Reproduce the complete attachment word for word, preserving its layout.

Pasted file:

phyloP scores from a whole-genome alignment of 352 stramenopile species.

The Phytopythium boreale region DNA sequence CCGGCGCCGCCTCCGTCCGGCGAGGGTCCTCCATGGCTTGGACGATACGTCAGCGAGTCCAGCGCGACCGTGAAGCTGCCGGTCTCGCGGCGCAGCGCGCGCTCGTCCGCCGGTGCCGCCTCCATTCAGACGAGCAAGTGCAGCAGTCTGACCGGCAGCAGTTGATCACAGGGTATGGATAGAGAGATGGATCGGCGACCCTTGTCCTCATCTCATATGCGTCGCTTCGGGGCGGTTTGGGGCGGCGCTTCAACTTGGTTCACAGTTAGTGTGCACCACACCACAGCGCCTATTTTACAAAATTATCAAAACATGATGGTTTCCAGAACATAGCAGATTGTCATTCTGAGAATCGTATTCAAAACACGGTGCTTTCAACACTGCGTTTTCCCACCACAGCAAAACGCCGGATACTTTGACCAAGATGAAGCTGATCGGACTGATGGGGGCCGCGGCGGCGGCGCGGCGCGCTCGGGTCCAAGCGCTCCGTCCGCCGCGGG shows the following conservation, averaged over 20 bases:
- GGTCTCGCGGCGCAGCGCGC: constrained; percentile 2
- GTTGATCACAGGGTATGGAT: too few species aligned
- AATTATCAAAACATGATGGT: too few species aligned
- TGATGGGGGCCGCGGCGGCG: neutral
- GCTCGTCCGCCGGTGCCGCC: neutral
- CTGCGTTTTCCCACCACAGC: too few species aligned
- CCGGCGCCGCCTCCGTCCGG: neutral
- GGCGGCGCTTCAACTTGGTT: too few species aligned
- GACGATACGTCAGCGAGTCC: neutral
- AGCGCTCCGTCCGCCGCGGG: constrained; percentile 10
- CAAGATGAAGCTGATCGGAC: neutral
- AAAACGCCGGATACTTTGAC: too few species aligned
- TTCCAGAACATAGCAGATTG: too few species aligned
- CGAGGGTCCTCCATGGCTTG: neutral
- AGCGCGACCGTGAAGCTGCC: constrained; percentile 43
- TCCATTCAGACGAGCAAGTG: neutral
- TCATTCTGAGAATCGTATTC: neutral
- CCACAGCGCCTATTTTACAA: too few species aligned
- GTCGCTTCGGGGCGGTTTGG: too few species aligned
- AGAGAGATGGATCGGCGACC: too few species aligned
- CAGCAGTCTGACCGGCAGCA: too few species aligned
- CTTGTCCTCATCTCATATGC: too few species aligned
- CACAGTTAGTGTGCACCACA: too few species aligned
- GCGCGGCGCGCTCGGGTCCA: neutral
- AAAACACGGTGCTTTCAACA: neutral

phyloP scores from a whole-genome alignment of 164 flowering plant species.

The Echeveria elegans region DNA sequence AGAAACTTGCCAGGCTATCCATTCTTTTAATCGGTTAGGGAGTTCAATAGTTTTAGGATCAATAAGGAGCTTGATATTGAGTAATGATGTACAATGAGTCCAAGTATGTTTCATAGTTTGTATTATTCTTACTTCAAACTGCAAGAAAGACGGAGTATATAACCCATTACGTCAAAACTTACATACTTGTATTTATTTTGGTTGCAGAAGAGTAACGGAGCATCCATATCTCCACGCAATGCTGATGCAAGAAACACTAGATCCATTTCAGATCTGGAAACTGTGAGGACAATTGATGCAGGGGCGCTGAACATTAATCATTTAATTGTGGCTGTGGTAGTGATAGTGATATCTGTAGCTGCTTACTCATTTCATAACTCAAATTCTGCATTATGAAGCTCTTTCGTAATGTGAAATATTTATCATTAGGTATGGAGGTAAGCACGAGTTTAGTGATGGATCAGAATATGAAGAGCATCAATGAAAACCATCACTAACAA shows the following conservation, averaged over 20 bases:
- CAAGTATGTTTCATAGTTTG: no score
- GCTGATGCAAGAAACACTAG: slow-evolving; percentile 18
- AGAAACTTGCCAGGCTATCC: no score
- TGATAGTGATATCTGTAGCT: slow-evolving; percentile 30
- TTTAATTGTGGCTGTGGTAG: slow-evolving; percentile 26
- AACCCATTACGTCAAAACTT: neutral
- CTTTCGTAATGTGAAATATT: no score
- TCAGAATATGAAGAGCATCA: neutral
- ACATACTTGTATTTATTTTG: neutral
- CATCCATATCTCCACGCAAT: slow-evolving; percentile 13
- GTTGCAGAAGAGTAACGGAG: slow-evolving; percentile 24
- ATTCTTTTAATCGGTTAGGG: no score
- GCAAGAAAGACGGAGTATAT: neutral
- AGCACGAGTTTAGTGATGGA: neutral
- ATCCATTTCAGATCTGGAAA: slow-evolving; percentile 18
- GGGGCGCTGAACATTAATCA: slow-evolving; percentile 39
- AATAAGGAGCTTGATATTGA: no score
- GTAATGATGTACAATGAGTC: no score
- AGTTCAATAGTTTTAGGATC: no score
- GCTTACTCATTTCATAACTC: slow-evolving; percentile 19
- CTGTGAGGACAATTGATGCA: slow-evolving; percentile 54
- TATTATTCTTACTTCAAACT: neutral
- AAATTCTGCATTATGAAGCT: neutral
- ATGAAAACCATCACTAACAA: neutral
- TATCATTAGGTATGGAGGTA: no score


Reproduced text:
phyloP scores from a whole-genome alignment of 352 stramenopile species.

The Phytopythium boreale region DNA sequence CCGGCGCCGCCTCCGTCCGGCGAGGGTCCTCCATGGCTTGGACGATACGTCAGCGAGTCCAGCGCGACCGTGAAGCTGCCGGTCTCGCGGCGCAGCGCGCGCTCGTCCGCCGGTGCCGCCTCCATTCAGACGAGCAAGTGCAGCAGTCTGACCGGCAGCAGTTGATCACAGGGTATGGATAGAGAGATGGATCGGCGACCCTTGTCCTCATCTCATATGCGTCGCTTCGGGGCGGTTTGGGGCGGCGCTTCAACTTGGTTCACAGTTAGTGTGCACCACACCACAGCGCCTATTTTACAAAATTATCAAAACATGATGGTTTCCAGAACATAGCAGATTGTCATTCTGAGAATCGTATTCAAAACACGGTGCTTTCAACACTGCGTTTTCCCACCACAGCAAAACGCCGGATACTTTGACCAAGATGAAGCTGATCGGACTGATGGGGGCCGCGGCGGCGGCGCGGCGCGCTCGGGTCCAAGCGCTCCGTCCGCCGCGGG shows the following conservation, averaged over 20 bases:
- GGTCTCGCGGCGCAGCGCGC: constrained; percentile 2
- GTTGATCACAGGGTATGGAT: too few species aligned
- AATTATCAAAACATGATGGT: too few species aligned
- TGATGGGGGCCGCGGCGGCG: neutral
- GCTCGTCCGCCGGTGCCGCC: neutral
- CTGCGTTTTCCCACCACAGC: too few species aligned
- CCGGCGCCGCCTCCGTCCGG: neutral
- GGCGGCGCTTCAACTTGGTT: too few species aligned
- GACGATACGTCAGCGAGTCC: neutral
- AGCGCTCCGTCCGCCGCGGG: constrained; percentile 10
- CAAGATGAAGCTGATCGGAC: neutral
- AAAACGCCGGATACTTTGAC: too few species aligned
- TTCCAGAACATAGCAGATTG: too few species aligned
- CGAGGGTCCTCCATGGCTTG: neutral
- AGCGCGACCGTGAAGCTGCC: constrained; percentile 43
- TCCATTCAGACGAGCAAGTG: neutral
- TCATTCTGAGAATCGTATTC: neutral
- CCACAGCGCCTATTTTACAA: too few species aligned
- GTCGCTTCGGGGCGGTTTGG: too few species aligned
- AGAGAGATGGATCGGCGACC: too few species aligned
- CAGCAGTCTGACCGGCAGCA: too few species aligned
- CTTGTCCTCATCTCATATGC: too few species aligned
- CACAGTTAGTGTGCACCACA: too few species aligned
- GCGCGGCGCGCTCGGGTCCA: neutral
- AAAACACGGTGCTTTCAACA: neutral

phyloP scores from a whole-genome alignment of 164 flowering plant species.

The Echeveria elegans region DNA sequence AGAAACTTGCCAGGCTATCCATTCTTTTAATCGGTTAGGGAGTTCAATAGTTTTAGGATCAATAAGGAGCTTGATATTGAGTAATGATGTACAATGAGTCCAAGTATGTTTCATAGTTTGTATTATTCTTACTTCAAACTGCAAGAAAGACGGAGTATATAACCCATTACGTCAAAACTTACATACTTGTATTTATTTTGGTTGCAGAAGAGTAACGGAGCATCCATATCTCCACGCAATGCTGATGCAAGAAACACTAGATCCATTTCAGATCTGGAAACTGTGAGGACAATTGATGCAGGGGCGCTGAACATTAATCATTTAATTGTGGCTGTGGTAGTGATAGTGATATCTGTAGCTGCTTACTCATTTCATAACTCAAATTCTGCATTATGAAGCTCTTTCGTAATGTGAAATATTTATCATTAGGTATGGAGGTAAGCACGAGTTTAGTGATGGATCAGAATATGAAGAGCATCAATGAAAACCATCACTAACAA shows the following conservation, averaged over 20 bases:
- CAAGTATGTTTCATAGTTTG: no score
- GCTGATGCAAGAAACACTAG: slow-evolving; percentile 18
- AGAAACTTGCCAGGCTATCC: no score
- TGATAGTGATATCTGTAGCT: slow-evolving; percentile 30
- TTTAATTGTGGCTGTGGTAG: slow-evolving; percentile 26
- AACCCATTACGTCAAAACTT: neutral
- CTTTCGTAATGTGAAATATT: no score
- TCAGAATATGAAGAGCATCA: neutral
- ACATACTTGTATTTATTTTG: neutral
- CATCCATATCTCCACGCAAT: slow-evolving; percentile 13
- GTTGCAGAAGAGTAACGGAG: slow-evolving; percentile 24
- ATTCTTTTAATCGGTTAGGG: no score
- GCAAGAAAGACGGAGTATAT: neutral
- AGCACGAGTTTAGTGATGGA: neutral
- ATCCATTTCAGATCTGGAAA: slow-evolving; percentile 18
- GGGGCGCTGAACATTAATCA: slow-evolving; percentile 39
- AATAAGGAGCTTGATATTGA: no score
- GTAATGATGTACAATGAGTC: no score
- AGTTCAATAGTTTTAGGATC: no score
- GCTTACTCATTTCATAACTC: slow-evolving; percentile 19
- CTGTGAGGACAATTGATGCA: slow-evolving; percentile 54
- TATTATTCTTACTTCAAACT: neutral
- AAATTCTGCATTATGAAGCT: neutral
- ATGAAAACCATCACTAACAA: neutral
- TATCATTAGGTATGGAGGTA: no score